But, if this is our vision of society, we surely must admit that the unearned windfall gains of inheritance tax distort this picture. Large inheritances distort the level playing field which would allow the dynamic and innovative to prosper. If welfare payments cause listlessness and sap dynamism, then we can only assume that large unearned windfalls will do likewise. Indeed, these were precisely the sorts of arguments given by Teddy Roosevelt when he proposed an American federal estate tax in 1906. As Andrew Carnegie (another proponent of IHT) put it “the parent who leaves his son enormous wealth generally deadens the talents and energies of the son, and leads him to lead a less useful and less worthy life than he otherwise would.” One need hardly point out that neither Roosevelt nor Carnegie were approaching these issues from the left.

The solution? Inheritance tax can be used to fund education so as to create that level playing field and broad opportunities, or, perhaps, used to fund capital grants to young entrepreneurs. This is exactly the sort of scheme favoured by Bruce Ackerman and Anne Alstott, in their book The Stakeholder Society, where they advocate capital grants to each individual of $80,000 at the start of their working lives, funded by a progressive estate tax. One of the interesting features of this sort of scheme is that it is all about using the state to facilitate individual responsibility and to create opportunities, rather than simply doling out welfare. This is a much purer vision of a free market society than societies that are gummed-up and ossified by inherited advantage.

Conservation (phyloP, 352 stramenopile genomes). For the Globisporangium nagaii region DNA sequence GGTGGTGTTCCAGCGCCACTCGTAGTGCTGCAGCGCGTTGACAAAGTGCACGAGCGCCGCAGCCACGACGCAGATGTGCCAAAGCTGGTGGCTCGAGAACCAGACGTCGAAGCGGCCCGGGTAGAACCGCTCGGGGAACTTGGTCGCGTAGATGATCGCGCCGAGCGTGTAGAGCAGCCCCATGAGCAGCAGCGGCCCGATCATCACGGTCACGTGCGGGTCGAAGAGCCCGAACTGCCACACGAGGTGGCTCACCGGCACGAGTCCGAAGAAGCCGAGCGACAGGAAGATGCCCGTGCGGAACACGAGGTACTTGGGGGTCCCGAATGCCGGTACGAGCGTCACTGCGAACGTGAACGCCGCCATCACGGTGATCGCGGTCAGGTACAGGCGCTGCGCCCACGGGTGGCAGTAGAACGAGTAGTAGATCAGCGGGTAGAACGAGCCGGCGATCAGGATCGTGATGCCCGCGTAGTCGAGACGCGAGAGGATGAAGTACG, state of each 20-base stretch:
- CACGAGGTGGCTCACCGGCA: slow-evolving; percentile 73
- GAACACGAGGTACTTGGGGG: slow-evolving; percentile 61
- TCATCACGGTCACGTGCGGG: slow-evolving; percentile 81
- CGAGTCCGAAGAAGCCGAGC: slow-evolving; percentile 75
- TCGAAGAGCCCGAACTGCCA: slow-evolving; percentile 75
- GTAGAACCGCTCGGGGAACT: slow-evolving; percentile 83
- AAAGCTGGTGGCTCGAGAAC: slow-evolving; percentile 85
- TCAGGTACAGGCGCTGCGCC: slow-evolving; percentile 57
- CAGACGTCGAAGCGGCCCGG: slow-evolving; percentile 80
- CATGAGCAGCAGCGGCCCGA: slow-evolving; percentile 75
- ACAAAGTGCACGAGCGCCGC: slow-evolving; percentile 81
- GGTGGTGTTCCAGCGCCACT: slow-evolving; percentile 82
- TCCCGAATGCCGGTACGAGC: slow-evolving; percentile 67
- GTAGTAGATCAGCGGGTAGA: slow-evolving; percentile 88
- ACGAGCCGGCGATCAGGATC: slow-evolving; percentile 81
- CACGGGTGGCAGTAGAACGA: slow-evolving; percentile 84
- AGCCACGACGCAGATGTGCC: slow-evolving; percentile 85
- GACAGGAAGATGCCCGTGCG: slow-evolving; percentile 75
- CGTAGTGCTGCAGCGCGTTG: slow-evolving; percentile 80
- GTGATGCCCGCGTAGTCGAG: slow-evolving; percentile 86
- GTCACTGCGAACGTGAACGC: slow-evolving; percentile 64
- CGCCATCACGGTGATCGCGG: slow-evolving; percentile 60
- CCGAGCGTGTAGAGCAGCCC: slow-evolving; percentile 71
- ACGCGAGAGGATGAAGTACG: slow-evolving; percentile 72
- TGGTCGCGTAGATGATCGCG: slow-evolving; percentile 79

(5) Why the Left Needs To Be Less Defensive about Inheritance Tax
Just like the Democrats in the US, the Labour Party has tended to be somewhat defensive when reacting to proposals to abolish or reduce IHT. Rather than simply emphasizing that not all that many people pay IHT, Labour should be trying the difficult task of transforming public opinion on the issue. Perhaps the strongest arguments for IHT appeals to ideas of reciprocity and fairness that are very commonly shared.